2014 Workshop: OPT2014: Optimization for Machine Learning »
Zaid Harchaoui · Suvrit Sra · Alekh Agarwal · Martin Jaggi · Miro Dudik · Aaditya Ramdas · Jean B Lasserre · Yoshua Bengio · Amir Beck 
2014 Poster: Scalable Nonlinear Learning with Adaptive Polynomial Expansions »
Alekh Agarwal · Alina Beygelzimer · Daniel Hsu · John Langford · Matus J Telgarsky 
2013 Workshop: Learning Faster From Easy Data »
Peter Grünwald · Wouter M Koolen · Sasha Rakhlin · Nati Srebro · Alekh Agarwal · Karthik Sridharan · Tim van Erven · Sebastien Bubeck 
2013 Workshop: Perturbations, Optimization, and Statistics »
Tamir Hazan · George Papandreou · Sasha Rakhlin · Daniel Tarlow 
2013 Workshop: OPT2013: Optimization for Machine Learning »
Suvrit Sra · Alekh Agarwal 
2013 Poster: Optimization, Learning, and Games with Predictable Sequences »
Sasha Rakhlin · Karthik Sridharan 
2013 Poster: Online Learning of Dynamic Parameters in Social Networks »
Shahin Shahrampour · Sasha Rakhlin · Ali Jadbabaie 
2012 Workshop: Optimization for Machine Learning »
Suvrit Sra · Alekh Agarwal 
2012 Poster: Relax and Randomize : From Value to Algorithms »
Sasha Rakhlin · Ohad Shamir · Karthik Sridharan 
2012 Poster: Stochastic optimization and sparse statistical recovery: Optimal algorithms for high dimensions »
Alekh Agarwal · Sahand N Negahban · Martin J Wainwright 
2012 Oral: Relax and Randomize : From Value to Algorithms »
Sasha Rakhlin · Ohad Shamir · Karthik Sridharan 
2011 Session: Oral Session 12 »
Sasha Rakhlin 
2011 Poster: Distributed Delayed Stochastic Optimization »
Alekh Agarwal · John Duchi 
2011 Poster: Lower Bounds for Passive and Active Learning »
Maxim Raginsky · Sasha Rakhlin 
2011 Poster: Stochastic convex optimization with bandit feedback »
Alekh Agarwal · Dean P Foster · Daniel Hsu · Sham M Kakade · Sasha Rakhlin 
2011 Spotlight: Lower Bounds for Passive and Active Learning »
Maxim Raginsky · Sasha Rakhlin 
2011 Poster: Online Learning: Stochastic, Constrained, and Smoothed Adversaries »
Sasha Rakhlin · Karthik Sridharan · Ambuj Tewari 
2010 Workshop: Learning on Cores, Clusters, and Clouds »
Alekh Agarwal · Lawrence Cayton · Ofer Dekel · John Duchi · John Langford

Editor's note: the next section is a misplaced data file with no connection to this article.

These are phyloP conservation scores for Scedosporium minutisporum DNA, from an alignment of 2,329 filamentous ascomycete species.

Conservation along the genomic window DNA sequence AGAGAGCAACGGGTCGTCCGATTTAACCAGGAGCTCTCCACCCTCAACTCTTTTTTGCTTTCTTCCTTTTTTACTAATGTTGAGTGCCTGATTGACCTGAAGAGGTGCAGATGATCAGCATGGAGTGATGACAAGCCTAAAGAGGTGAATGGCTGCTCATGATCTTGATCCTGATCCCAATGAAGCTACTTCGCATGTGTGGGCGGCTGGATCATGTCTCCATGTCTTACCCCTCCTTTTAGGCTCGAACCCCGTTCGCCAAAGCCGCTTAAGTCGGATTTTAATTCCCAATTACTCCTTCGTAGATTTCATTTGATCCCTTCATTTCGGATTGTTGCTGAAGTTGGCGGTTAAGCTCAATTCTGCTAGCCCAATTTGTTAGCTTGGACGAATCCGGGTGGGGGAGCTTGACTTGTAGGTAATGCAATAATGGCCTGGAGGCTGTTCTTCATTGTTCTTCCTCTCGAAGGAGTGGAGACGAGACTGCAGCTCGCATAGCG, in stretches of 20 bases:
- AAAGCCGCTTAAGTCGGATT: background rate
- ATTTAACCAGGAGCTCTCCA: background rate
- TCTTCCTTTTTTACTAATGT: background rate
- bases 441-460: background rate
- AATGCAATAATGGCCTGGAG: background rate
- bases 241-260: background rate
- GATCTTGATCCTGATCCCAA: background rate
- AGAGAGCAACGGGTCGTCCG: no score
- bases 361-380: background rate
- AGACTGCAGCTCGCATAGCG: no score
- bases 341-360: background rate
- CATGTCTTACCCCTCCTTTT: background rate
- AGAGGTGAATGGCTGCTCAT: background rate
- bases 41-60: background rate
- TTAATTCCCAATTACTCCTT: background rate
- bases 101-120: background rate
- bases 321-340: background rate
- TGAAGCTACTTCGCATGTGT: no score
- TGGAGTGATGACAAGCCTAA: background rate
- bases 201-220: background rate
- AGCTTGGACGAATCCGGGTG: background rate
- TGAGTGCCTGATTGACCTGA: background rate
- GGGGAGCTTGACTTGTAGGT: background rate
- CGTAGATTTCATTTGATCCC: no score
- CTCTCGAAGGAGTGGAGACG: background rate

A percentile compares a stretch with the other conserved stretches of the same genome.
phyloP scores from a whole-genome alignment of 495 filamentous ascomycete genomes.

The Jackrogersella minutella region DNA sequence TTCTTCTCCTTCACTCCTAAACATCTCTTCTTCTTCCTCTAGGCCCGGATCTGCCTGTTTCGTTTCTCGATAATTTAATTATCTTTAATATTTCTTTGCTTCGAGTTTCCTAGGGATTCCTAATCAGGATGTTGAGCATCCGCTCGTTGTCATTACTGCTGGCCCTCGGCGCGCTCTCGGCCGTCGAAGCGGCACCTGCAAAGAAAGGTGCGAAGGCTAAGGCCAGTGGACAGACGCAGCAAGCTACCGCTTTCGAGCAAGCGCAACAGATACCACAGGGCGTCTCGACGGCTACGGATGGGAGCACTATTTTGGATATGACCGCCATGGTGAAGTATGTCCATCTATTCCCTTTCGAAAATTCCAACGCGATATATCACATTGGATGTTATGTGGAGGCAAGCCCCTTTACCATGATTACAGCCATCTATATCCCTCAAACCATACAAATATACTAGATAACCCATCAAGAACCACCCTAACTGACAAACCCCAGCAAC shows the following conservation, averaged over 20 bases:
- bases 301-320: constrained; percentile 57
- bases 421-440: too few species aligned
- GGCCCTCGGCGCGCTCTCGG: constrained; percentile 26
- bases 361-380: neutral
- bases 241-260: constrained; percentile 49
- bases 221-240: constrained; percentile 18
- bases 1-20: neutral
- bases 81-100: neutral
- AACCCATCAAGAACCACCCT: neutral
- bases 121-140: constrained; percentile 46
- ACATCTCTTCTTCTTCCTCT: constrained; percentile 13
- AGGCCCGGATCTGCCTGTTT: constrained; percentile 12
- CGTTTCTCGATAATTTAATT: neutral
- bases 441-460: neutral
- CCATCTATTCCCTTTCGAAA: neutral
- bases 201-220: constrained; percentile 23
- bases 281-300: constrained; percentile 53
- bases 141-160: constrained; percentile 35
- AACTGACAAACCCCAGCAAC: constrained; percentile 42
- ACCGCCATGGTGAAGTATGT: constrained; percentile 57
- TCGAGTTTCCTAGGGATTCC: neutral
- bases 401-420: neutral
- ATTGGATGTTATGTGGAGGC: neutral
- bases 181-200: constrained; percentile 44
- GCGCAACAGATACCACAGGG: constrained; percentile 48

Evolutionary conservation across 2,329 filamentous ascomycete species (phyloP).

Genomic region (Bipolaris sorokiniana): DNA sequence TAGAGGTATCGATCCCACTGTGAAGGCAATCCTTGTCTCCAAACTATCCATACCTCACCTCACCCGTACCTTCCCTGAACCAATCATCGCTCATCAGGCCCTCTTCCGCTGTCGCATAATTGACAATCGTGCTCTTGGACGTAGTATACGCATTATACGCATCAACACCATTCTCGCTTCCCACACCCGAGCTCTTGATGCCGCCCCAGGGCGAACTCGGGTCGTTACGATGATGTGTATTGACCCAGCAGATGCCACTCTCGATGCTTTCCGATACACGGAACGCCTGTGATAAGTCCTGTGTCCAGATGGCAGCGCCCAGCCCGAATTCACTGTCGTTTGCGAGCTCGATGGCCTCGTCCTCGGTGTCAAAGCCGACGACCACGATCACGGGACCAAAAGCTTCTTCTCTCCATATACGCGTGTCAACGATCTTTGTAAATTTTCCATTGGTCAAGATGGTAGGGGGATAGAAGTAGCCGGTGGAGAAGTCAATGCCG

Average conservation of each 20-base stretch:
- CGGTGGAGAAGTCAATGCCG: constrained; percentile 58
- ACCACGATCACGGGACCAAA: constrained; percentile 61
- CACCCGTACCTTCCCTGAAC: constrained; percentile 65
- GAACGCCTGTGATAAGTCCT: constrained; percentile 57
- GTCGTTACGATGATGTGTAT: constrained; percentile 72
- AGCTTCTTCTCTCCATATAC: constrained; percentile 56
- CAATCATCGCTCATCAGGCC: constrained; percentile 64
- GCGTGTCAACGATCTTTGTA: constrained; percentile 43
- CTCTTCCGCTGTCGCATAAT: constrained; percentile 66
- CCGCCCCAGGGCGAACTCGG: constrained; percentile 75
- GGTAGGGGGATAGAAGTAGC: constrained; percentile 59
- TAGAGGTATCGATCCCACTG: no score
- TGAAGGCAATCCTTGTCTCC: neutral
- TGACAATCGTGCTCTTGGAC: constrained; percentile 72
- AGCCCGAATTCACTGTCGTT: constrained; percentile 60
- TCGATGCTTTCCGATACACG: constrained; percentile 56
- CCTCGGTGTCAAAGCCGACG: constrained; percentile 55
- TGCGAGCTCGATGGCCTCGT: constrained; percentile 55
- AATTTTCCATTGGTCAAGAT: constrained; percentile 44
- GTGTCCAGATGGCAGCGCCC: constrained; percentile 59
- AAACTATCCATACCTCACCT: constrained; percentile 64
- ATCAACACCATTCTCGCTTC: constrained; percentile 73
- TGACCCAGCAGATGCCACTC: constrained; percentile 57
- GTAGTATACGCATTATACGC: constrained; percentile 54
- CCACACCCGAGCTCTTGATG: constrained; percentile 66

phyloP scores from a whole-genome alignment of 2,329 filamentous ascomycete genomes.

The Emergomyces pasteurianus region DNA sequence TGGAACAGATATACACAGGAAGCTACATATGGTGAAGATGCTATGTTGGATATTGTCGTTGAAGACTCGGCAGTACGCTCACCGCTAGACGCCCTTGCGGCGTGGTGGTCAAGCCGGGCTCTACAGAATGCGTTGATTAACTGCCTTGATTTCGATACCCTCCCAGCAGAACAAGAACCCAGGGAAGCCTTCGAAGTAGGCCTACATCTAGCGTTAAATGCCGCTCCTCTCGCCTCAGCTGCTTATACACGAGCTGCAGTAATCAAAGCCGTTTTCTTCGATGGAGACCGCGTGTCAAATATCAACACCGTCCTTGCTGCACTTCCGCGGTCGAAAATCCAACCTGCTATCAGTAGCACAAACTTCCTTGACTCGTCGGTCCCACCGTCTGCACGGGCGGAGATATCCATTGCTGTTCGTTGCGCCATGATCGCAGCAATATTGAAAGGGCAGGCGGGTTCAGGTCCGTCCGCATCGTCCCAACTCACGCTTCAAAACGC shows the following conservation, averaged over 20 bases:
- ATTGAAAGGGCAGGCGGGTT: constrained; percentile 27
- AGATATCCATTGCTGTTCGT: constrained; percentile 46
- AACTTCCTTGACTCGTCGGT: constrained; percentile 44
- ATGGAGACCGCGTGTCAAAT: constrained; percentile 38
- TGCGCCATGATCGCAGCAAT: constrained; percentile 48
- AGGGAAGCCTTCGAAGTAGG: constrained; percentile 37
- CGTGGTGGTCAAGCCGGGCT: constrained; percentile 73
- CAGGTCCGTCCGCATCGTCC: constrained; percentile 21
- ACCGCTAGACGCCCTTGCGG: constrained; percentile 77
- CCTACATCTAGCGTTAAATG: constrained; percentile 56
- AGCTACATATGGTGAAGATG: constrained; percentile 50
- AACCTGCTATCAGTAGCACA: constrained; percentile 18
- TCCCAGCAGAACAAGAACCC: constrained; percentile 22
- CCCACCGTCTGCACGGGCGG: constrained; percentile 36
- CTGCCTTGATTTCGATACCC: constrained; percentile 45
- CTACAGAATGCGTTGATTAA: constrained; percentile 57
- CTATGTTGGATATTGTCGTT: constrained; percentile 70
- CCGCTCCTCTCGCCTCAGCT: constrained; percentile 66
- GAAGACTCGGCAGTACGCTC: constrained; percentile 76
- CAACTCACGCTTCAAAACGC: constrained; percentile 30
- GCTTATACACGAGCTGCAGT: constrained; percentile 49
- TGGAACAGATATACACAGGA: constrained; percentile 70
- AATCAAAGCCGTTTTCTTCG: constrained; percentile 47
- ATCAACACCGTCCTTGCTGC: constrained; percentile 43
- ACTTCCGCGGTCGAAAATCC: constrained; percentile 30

2010 Spotlight: Distributed Dual Averaging In Networks »
John Duchi · Alekh Agarwal · Martin J Wainwright 
2010 Poster: Distributed Dual Averaging In Networks »
John Duchi · Alekh Agarwal · Martin J Wainwright 
2010 Poster: Random Walk Approach to Regret Minimization »
Hariharan Narayanan · Sasha Rakhlin 
2010 Oral: Fast global convergence rates of gradient methods for highdimensional statistical recovery »
Alekh Agarwal · Sahand N Negahban · Martin J Wainwright 
2010 Oral: Online Learning: Random Averages, Combinatorial Parameters, and Learnability »
Sasha Rakhlin · Karthik Sridharan · Ambuj Tewari 
2010 Poster: Fast global convergence rates of gradient methods for highdimensional statistical recovery »
Alekh Agarwal · Sahand N Negahban · Martin J Wainwright 
2010 Poster: Online Learning: Random Averages, Combinatorial Parameters, and Learnability »
Sasha Rakhlin · Karthik Sridharan · Ambuj Tewari 
2009 Poster: Informationtheoretic lower bounds on the oracle complexity of convex optimization »
Alekh Agarwal · Peter Bartlett · Pradeep Ravikumar · Martin J Wainwright 
2009 Spotlight: Informationtheoretic lower bounds on the oracle complexity of convex optimization »
Alekh Agarwal · Peter Bartlett · Pradeep Ravikumar · Martin J Wainwright 
2007 Poster: An Analysis of Inference with the Universum »
Fabian H Sinz · Olivier Chapelle · Alekh Agarwal · Bernhard Schölkopf 
2007 Spotlight: An Analysis of Inference with the Universum »
Fabian H Sinz · Olivier Chapelle · Alekh Agarwal · Bernhard Schölkopf 
2007 Oral: Adaptive Online Gradient Descent »
Peter Bartlett · Elad Hazan · Sasha Rakhlin 
2007 Poster: Adaptive Online Gradient Descent »
Peter Bartlett · Elad Hazan · Sasha Rakhlin 
2006 Poster: Stability of $K$Means Clustering »
Sasha Rakhlin · Andrea Caponnetto